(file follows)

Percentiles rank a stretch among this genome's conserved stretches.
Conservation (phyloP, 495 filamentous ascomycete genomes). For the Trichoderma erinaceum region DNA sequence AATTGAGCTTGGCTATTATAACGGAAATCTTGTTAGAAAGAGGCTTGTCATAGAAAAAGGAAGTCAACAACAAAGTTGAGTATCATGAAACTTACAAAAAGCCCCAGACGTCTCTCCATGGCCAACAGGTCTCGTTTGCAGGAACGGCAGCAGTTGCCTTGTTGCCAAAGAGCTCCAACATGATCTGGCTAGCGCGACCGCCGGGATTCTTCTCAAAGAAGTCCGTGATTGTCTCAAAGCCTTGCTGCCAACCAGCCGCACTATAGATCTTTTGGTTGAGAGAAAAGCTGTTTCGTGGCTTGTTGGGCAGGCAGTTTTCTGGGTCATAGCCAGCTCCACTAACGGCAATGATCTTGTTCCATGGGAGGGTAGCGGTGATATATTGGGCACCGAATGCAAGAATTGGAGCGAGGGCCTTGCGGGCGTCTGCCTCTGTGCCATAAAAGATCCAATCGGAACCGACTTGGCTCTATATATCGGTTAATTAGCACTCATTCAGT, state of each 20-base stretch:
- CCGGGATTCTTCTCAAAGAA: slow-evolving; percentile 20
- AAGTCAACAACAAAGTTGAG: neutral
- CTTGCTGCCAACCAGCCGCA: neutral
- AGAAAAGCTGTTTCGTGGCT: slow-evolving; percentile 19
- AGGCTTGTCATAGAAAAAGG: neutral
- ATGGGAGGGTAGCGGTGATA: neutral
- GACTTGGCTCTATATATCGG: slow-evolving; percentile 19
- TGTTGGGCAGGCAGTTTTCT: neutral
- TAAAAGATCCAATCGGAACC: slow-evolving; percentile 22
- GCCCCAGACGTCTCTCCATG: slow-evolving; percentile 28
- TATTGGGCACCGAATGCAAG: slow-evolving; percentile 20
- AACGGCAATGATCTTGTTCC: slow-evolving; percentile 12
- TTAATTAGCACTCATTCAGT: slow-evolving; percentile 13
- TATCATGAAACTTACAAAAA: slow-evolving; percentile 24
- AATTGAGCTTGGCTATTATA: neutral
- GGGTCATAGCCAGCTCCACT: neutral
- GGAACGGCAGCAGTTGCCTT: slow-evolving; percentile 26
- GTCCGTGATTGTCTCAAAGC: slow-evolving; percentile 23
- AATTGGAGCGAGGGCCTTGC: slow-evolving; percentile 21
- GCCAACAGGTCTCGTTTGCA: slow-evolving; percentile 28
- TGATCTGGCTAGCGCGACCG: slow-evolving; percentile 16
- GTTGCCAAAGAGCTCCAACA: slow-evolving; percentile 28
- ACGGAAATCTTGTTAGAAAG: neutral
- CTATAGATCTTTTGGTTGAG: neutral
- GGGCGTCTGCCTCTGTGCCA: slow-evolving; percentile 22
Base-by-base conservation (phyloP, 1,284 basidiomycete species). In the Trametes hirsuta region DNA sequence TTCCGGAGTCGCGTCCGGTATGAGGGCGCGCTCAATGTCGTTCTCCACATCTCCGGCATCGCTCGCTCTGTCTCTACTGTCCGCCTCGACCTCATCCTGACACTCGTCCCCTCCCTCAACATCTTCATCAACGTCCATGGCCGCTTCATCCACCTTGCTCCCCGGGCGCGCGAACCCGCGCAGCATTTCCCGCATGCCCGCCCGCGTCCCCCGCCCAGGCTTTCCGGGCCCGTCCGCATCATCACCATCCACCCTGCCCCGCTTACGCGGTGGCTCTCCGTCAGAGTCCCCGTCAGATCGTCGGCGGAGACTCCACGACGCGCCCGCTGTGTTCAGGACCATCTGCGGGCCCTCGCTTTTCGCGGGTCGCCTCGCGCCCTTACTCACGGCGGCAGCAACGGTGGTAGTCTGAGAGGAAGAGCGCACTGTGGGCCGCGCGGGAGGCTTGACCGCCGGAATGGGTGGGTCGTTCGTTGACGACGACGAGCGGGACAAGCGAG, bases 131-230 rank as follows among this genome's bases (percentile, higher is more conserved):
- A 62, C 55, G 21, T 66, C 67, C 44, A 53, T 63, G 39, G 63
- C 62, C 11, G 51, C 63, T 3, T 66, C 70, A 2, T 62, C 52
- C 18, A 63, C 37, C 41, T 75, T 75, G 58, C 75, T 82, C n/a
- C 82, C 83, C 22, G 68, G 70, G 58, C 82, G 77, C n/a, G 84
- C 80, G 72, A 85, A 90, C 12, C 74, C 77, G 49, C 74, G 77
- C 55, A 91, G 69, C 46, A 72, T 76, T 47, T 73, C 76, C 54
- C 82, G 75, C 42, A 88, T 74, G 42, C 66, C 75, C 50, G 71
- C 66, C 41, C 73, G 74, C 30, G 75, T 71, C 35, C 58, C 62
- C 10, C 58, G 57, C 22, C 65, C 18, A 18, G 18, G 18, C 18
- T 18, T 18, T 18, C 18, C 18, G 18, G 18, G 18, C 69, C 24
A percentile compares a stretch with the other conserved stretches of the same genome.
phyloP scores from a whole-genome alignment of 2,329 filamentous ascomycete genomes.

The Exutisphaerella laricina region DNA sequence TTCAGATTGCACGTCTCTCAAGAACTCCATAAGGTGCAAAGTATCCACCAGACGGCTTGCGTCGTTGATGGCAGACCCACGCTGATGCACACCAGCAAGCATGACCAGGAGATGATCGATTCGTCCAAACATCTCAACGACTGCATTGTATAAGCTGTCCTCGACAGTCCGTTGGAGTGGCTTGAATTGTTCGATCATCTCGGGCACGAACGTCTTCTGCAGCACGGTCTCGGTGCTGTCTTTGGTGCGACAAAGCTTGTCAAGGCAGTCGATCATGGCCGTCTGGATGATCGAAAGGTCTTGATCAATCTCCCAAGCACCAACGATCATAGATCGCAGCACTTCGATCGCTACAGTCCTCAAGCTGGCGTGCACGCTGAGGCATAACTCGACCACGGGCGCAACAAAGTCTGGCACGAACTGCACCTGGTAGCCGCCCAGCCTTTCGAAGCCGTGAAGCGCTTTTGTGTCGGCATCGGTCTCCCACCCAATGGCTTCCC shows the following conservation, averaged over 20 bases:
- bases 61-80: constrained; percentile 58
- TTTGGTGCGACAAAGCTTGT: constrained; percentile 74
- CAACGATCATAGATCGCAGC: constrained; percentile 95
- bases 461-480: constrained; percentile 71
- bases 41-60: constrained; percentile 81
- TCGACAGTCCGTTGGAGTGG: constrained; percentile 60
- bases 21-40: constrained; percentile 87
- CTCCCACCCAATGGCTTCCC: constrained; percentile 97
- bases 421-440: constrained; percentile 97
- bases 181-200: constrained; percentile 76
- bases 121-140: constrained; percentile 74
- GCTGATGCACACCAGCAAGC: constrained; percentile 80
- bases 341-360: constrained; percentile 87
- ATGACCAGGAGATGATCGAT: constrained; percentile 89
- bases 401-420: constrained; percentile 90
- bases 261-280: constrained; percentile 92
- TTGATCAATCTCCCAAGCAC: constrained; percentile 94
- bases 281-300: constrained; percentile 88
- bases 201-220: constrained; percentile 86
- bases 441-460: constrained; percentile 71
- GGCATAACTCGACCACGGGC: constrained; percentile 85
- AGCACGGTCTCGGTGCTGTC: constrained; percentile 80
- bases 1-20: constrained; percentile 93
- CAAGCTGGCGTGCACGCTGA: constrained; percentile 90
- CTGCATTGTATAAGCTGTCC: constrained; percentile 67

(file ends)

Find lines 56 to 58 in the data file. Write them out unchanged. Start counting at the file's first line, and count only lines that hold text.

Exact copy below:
- bases 401-420: constrained; percentile 90
- bases 261-280: constrained; percentile 92
- TTGATCAATCTCCCAAGCAC: constrained; percentile 94